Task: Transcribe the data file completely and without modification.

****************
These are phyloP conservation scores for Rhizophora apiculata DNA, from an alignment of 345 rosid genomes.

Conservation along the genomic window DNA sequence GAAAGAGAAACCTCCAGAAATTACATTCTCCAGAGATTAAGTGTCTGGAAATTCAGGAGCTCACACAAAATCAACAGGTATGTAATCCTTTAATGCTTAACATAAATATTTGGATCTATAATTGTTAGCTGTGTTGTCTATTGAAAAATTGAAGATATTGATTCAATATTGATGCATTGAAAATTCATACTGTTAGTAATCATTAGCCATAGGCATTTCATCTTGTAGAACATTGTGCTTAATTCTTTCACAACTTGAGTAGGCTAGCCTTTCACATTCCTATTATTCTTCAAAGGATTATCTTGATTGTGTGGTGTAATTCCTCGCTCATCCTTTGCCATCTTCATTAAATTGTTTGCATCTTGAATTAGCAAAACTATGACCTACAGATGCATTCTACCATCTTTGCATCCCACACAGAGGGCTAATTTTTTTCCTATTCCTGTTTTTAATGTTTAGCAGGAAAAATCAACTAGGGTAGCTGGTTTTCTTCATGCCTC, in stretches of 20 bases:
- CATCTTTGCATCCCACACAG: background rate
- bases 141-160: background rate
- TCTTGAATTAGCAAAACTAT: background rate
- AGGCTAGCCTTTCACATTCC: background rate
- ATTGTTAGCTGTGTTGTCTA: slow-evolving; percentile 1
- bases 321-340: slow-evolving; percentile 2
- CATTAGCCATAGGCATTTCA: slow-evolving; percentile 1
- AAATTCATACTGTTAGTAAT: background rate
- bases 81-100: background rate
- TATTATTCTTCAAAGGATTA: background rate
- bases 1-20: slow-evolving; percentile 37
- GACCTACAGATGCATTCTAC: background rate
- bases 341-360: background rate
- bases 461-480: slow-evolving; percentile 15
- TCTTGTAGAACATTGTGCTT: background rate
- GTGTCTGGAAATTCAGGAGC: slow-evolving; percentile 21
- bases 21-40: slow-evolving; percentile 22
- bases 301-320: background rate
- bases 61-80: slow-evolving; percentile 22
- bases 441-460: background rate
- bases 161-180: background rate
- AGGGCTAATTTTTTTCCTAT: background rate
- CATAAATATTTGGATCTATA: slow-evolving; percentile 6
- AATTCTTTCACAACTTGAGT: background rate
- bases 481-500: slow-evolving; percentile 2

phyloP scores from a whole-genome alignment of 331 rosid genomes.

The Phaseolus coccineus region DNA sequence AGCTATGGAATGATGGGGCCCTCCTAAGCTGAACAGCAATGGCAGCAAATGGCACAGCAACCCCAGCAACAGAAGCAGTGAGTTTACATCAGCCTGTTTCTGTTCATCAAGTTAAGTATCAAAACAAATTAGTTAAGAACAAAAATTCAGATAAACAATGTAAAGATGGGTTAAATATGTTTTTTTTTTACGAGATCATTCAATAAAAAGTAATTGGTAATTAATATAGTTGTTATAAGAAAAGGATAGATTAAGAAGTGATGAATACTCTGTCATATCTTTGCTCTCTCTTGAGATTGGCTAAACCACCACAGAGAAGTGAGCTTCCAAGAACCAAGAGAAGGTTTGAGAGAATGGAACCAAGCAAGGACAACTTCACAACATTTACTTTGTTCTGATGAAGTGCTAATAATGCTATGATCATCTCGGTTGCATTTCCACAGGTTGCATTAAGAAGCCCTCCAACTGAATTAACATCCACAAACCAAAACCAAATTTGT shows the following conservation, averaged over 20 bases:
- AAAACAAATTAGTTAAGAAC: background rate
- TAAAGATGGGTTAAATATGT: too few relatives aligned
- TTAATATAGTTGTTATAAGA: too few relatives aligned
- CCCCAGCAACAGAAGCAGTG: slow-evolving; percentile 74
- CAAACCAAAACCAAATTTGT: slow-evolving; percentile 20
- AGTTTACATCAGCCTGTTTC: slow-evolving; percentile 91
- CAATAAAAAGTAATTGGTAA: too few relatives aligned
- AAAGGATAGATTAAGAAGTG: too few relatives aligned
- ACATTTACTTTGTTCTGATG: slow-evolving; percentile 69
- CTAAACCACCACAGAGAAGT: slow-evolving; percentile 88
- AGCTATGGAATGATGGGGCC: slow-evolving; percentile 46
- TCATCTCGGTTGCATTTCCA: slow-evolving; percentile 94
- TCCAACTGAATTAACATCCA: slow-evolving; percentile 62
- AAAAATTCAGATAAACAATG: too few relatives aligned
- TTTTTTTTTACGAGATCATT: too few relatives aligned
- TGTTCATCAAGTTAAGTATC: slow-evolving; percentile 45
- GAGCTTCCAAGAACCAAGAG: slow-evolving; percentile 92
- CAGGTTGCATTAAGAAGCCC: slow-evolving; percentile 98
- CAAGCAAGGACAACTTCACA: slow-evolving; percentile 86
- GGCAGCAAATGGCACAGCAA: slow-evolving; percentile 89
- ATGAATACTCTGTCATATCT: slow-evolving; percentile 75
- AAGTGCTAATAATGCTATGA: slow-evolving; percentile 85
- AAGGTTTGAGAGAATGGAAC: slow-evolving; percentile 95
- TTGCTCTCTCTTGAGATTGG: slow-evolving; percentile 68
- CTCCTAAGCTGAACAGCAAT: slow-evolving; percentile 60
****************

These are phyloP conservation scores for Rhizophora apiculata DNA, from an alignment of 345 rosid genomes.

Conservation along the genomic window DNA sequence GAAAGAGAAACCTCCAGAAATTACATTCTCCAGAGATTAAGTGTCTGGAAATTCAGGAGCTCACACAAAATCAACAGGTATGTAATCCTTTAATGCTTAACATAAATATTTGGATCTATAATTGTTAGCTGTGTTGTCTATTGAAAAATTGAAGATATTGATTCAATATTGATGCATTGAAAATTCATACTGTTAGTAATCATTAGCCATAGGCATTTCATCTTGTAGAACATTGTGCTTAATTCTTTCACAACTTGAGTAGGCTAGCCTTTCACATTCCTATTATTCTTCAAAGGATTATCTTGATTGTGTGGTGTAATTCCTCGCTCATCCTTTGCCATCTTCATTAAATTGTTTGCATCTTGAATTAGCAAAACTATGACCTACAGATGCATTCTACCATCTTTGCATCCCACACAGAGGGCTAATTTTTTTCCTATTCCTGTTTTTAATGTTTAGCAGGAAAAATCAACTAGGGTAGCTGGTTTTCTTCATGCCTC, in stretches of 20 bases:
- CATCTTTGCATCCCACACAG: background rate
- bases 141-160: background rate
- TCTTGAATTAGCAAAACTAT: background rate
- AGGCTAGCCTTTCACATTCC: background rate
- ATTGTTAGCTGTGTTGTCTA: slow-evolving; percentile 1
- bases 321-340: slow-evolving; percentile 2
- CATTAGCCATAGGCATTTCA: slow-evolving; percentile 1
- AAATTCATACTGTTAGTAAT: background rate
- bases 81-100: background rate
- TATTATTCTTCAAAGGATTA: background rate
- bases 1-20: slow-evolving; percentile 37
- GACCTACAGATGCATTCTAC: background rate
- bases 341-360: background rate
- bases 461-480: slow-evolving; percentile 15
- TCTTGTAGAACATTGTGCTT: background rate
- GTGTCTGGAAATTCAGGAGC: slow-evolving; percentile 21
- bases 21-40: slow-evolving; percentile 22
- bases 301-320: background rate
- bases 61-80: slow-evolving; percentile 22
- bases 441-460: background rate
- bases 161-180: background rate
- AGGGCTAATTTTTTTCCTAT: background rate
- CATAAATATTTGGATCTATA: slow-evolving; percentile 6
- AATTCTTTCACAACTTGAGT: background rate
- bases 481-500: slow-evolving; percentile 2

phyloP scores from a whole-genome alignment of 331 rosid genomes.

The Phaseolus coccineus region DNA sequence AGCTATGGAATGATGGGGCCCTCCTAAGCTGAACAGCAATGGCAGCAAATGGCACAGCAACCCCAGCAACAGAAGCAGTGAGTTTACATCAGCCTGTTTCTGTTCATCAAGTTAAGTATCAAAACAAATTAGTTAAGAACAAAAATTCAGATAAACAATGTAAAGATGGGTTAAATATGTTTTTTTTTTACGAGATCATTCAATAAAAAGTAATTGGTAATTAATATAGTTGTTATAAGAAAAGGATAGATTAAGAAGTGATGAATACTCTGTCATATCTTTGCTCTCTCTTGAGATTGGCTAAACCACCACAGAGAAGTGAGCTTCCAAGAACCAAGAGAAGGTTTGAGAGAATGGAACCAAGCAAGGACAACTTCACAACATTTACTTTGTTCTGATGAAGTGCTAATAATGCTATGATCATCTCGGTTGCATTTCCACAGGTTGCATTAAGAAGCCCTCCAACTGAATTAACATCCACAAACCAAAACCAAATTTGT shows the following conservation, averaged over 20 bases:
- AAAACAAATTAGTTAAGAAC: background rate
- TAAAGATGGGTTAAATATGT: too few relatives aligned
- TTAATATAGTTGTTATAAGA: too few relatives aligned
- CCCCAGCAACAGAAGCAGTG: slow-evolving; percentile 74
- CAAACCAAAACCAAATTTGT: slow-evolving; percentile 20
- AGTTTACATCAGCCTGTTTC: slow-evolving; percentile 91
- CAATAAAAAGTAATTGGTAA: too few relatives aligned
- AAAGGATAGATTAAGAAGTG: too few relatives aligned
- ACATTTACTTTGTTCTGATG: slow-evolving; percentile 69
- CTAAACCACCACAGAGAAGT: slow-evolving; percentile 88
- AGCTATGGAATGATGGGGCC: slow-evolving; percentile 46
- TCATCTCGGTTGCATTTCCA: slow-evolving; percentile 94
- TCCAACTGAATTAACATCCA: slow-evolving; percentile 62
- AAAAATTCAGATAAACAATG: too few relatives aligned
- TTTTTTTTTACGAGATCATT: too few relatives aligned
- TGTTCATCAAGTTAAGTATC: slow-evolving; percentile 45
- GAGCTTCCAAGAACCAAGAG: slow-evolving; percentile 92
- CAGGTTGCATTAAGAAGCCC: slow-evolving; percentile 98
- CAAGCAAGGACAACTTCACA: slow-evolving; percentile 86
- GGCAGCAAATGGCACAGCAA: slow-evolving; percentile 89
- ATGAATACTCTGTCATATCT: slow-evolving; percentile 75
- AAGTGCTAATAATGCTATGA: slow-evolving; percentile 85
- AAGGTTTGAGAGAATGGAAC: slow-evolving; percentile 95
- TTGCTCTCTCTTGAGATTGG: slow-evolving; percentile 68
- CTCCTAAGCTGAACAGCAAT: slow-evolving; percentile 60